• TODDLERS: If you have a toddler, your vocabulary will be filled with “o-no, stop that, come here!” You have to decide which behaviors are stepping over the line and require consequences. these should be communicated in simple terms to your toddler. Other behaviors can be redirected much like you would do with them in the baby phase.

  • PRESCHOOLERS: Most of the time, preschoolers tend to be sweet, imaginative, and cooperative. But they are still learning to get along with others, and they may struggle with emotional regulation.

  • SCHOOL AGED CHILDREN: At this age, the era of time-outs comes to a halt. Alone or quiet time in their room works well for attitude adjustments and mood swings; removing certain privileges such as not watching their favorite TV program or taking away their electronics gets them on their toes and ready to behave as expected.

Most importantly, a great dose of love, flexibility, respect, and understanding of your child makes parenting much more accessible; in all of these, discipline comes into play because, above all, you want your child to develop an emotionally healthy adult.

Behaviour Management at home/school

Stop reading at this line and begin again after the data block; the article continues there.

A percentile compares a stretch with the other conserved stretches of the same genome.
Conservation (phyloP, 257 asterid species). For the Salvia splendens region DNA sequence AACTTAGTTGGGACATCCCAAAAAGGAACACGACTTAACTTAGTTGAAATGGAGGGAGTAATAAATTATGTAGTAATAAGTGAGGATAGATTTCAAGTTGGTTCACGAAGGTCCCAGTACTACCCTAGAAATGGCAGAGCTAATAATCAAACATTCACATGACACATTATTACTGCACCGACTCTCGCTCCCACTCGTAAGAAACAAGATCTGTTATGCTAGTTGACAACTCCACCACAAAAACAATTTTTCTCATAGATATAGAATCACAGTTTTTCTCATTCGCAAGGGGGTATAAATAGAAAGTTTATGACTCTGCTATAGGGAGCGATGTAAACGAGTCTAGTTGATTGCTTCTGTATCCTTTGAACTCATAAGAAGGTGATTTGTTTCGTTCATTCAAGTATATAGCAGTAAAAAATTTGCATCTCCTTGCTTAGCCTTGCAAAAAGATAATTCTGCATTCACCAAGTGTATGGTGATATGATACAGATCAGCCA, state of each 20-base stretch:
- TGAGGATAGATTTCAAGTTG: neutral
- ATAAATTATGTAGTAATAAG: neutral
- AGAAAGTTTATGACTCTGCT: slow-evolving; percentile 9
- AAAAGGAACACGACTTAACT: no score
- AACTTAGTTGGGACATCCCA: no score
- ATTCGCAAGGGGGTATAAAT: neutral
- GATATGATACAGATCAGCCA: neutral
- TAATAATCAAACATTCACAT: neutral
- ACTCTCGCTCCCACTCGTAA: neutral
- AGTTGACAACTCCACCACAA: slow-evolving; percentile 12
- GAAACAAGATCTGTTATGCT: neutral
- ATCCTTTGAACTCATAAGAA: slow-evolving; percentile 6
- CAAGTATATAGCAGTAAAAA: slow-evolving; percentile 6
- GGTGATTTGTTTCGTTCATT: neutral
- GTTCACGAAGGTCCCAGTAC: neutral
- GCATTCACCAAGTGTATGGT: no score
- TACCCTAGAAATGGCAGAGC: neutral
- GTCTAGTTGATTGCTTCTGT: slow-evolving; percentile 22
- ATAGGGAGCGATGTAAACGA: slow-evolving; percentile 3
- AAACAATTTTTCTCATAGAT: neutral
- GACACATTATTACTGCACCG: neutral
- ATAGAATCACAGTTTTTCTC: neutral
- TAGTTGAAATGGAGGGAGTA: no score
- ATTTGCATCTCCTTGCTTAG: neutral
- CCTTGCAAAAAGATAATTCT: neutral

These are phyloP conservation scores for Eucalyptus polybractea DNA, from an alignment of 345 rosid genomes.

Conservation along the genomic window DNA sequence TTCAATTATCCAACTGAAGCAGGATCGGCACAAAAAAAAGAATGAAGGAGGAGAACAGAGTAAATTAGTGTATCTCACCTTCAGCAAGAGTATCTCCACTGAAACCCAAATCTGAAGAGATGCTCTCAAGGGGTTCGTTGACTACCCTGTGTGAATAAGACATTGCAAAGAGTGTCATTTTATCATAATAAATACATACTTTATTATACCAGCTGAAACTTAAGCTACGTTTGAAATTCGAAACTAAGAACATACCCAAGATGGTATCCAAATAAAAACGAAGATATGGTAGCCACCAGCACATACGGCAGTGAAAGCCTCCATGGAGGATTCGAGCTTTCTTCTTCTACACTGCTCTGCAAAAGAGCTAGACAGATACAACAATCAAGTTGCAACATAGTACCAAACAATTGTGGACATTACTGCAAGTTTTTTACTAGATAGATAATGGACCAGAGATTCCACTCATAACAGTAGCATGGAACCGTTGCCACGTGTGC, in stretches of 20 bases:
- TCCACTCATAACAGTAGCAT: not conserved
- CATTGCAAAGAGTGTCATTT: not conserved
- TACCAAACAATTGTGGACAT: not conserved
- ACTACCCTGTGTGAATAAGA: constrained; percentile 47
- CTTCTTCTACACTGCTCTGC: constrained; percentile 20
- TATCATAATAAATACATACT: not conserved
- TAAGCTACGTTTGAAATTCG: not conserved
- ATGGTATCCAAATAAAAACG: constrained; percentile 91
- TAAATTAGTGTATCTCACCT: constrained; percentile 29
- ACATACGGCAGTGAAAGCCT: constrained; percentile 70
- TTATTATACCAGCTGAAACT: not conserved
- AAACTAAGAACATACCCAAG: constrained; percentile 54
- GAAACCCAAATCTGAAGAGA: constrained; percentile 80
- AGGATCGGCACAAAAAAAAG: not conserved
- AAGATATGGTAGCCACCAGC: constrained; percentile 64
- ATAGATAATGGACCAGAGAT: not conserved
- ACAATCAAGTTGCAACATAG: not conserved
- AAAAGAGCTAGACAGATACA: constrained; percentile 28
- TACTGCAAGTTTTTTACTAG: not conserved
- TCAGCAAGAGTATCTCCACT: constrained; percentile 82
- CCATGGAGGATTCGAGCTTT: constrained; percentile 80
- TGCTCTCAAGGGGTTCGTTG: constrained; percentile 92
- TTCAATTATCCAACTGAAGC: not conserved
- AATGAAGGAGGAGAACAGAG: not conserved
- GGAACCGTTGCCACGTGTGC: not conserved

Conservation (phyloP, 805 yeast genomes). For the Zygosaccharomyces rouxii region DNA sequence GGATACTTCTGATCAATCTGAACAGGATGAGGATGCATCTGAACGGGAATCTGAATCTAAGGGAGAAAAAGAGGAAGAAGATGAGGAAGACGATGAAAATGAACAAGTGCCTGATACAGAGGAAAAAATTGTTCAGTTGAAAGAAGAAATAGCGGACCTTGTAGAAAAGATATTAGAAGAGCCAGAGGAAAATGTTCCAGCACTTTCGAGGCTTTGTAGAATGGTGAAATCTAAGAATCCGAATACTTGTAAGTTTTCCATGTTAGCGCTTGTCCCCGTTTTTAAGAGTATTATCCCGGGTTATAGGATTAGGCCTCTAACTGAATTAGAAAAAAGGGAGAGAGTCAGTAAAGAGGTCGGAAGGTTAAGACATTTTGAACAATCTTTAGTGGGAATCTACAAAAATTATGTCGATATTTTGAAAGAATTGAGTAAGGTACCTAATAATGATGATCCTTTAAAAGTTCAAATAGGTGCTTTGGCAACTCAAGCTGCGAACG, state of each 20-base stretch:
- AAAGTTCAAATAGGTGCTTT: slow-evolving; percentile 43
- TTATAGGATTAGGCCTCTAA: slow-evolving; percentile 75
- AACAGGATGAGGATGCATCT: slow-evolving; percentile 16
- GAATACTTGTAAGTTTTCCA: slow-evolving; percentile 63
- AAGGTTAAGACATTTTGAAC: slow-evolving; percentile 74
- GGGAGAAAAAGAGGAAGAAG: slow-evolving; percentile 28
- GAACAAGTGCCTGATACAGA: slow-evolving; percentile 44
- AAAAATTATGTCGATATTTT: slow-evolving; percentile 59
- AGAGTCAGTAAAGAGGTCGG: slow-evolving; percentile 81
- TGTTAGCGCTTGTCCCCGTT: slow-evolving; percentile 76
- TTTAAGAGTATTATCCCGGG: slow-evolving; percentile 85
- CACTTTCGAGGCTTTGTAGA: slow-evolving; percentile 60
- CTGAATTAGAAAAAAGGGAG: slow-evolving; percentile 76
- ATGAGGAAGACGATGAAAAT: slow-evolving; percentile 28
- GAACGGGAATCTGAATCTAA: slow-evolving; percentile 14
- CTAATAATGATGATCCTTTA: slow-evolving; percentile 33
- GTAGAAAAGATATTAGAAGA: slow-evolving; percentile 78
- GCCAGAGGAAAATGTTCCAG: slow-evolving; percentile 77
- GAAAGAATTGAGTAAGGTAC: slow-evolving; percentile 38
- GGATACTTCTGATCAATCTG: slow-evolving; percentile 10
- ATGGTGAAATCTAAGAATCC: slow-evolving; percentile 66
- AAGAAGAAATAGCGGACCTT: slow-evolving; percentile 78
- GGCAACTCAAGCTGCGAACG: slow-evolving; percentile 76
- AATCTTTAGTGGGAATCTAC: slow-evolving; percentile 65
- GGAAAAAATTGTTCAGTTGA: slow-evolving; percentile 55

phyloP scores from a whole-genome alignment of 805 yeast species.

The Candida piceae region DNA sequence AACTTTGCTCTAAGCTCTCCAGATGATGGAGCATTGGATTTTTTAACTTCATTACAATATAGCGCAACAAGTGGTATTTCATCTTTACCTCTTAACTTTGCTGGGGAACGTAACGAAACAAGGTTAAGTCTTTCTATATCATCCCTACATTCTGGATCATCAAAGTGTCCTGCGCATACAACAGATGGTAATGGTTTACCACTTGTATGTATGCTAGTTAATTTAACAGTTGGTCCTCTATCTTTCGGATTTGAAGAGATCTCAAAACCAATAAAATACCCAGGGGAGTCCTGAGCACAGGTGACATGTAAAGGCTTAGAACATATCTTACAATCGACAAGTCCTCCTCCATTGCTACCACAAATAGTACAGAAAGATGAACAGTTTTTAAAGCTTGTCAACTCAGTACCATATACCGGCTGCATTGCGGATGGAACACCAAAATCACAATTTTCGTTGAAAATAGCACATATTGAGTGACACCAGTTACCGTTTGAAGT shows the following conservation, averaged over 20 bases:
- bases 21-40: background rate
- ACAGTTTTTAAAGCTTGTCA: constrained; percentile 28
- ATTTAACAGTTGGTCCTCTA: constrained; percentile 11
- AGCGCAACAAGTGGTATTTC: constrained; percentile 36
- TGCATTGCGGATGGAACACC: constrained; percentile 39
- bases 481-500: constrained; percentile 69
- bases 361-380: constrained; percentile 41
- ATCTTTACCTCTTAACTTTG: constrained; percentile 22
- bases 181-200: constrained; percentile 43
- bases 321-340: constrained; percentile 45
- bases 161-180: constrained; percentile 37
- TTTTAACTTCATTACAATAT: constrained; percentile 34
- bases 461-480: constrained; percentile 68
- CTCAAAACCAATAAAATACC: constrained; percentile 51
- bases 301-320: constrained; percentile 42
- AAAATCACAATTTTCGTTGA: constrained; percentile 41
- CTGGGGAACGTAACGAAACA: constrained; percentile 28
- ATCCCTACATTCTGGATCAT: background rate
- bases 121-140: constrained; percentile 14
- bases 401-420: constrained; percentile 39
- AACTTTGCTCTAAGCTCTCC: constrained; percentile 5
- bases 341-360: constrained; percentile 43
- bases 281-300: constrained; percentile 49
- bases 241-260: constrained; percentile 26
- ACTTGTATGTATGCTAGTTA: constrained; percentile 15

When it comes to managing your child’s behavior, it is more feasible when we have them at home under our watch where all the above rules and discipline strategies can be applied; however, if done properly, family rules and agreed consequences apply irrespective of where your child may be or whether or not you are there. So, how do you regulate or monitor your child’s behavior while in school?

  • ESTABLISH REGULAR COMMUNICATION WITH YOUR CHILD’S SCHOOL. If your child’s misbehavior is an isolated incident, monitor their progress for a few days to make sure it gets better. However, if your child is getting in trouble at school often, it might be helpful to establish daily communication with their class teacher or a school head.

  • ASK FOR THE BEST WAY TO COMMUNICATE. Seeking the best way to keep tabs on your child takes some pressure off school. They may prefer a regular phone call or a note in your child’s bag, instead of the wing-up every morning. It’s best to work with the school so that everyone involved is comfortable.

  • ATTEND SCHOOL EVENTS AS MUCH AS YOU CAN. This way, you are up-to-date with the happenings in school and familiar with your child’s teachers & caregivers. It would also be easy for you to communicate with your child’s school when necessary.

  • WORK AS A TEAM: Collaborating with the school & supporting their efforts goes a long way in gaining their trust. This way, they work better with you, all to your child’s benefit.

Does your child find it difficult to manage their frustration, constantly get into trouble in school, disobey adults, and regularly defy your authority?

You may need specialist support to help your child develop skills to handle their emotions better and establish a warm relationship with you.

We run a disruptive behavior program for children 5 to 12 years. Call 234-7064931025 today to speak to our consultant developmental child psychologist or send an email to:

If you like to fill out a contact form or book a consultation with one of our experts, please click here.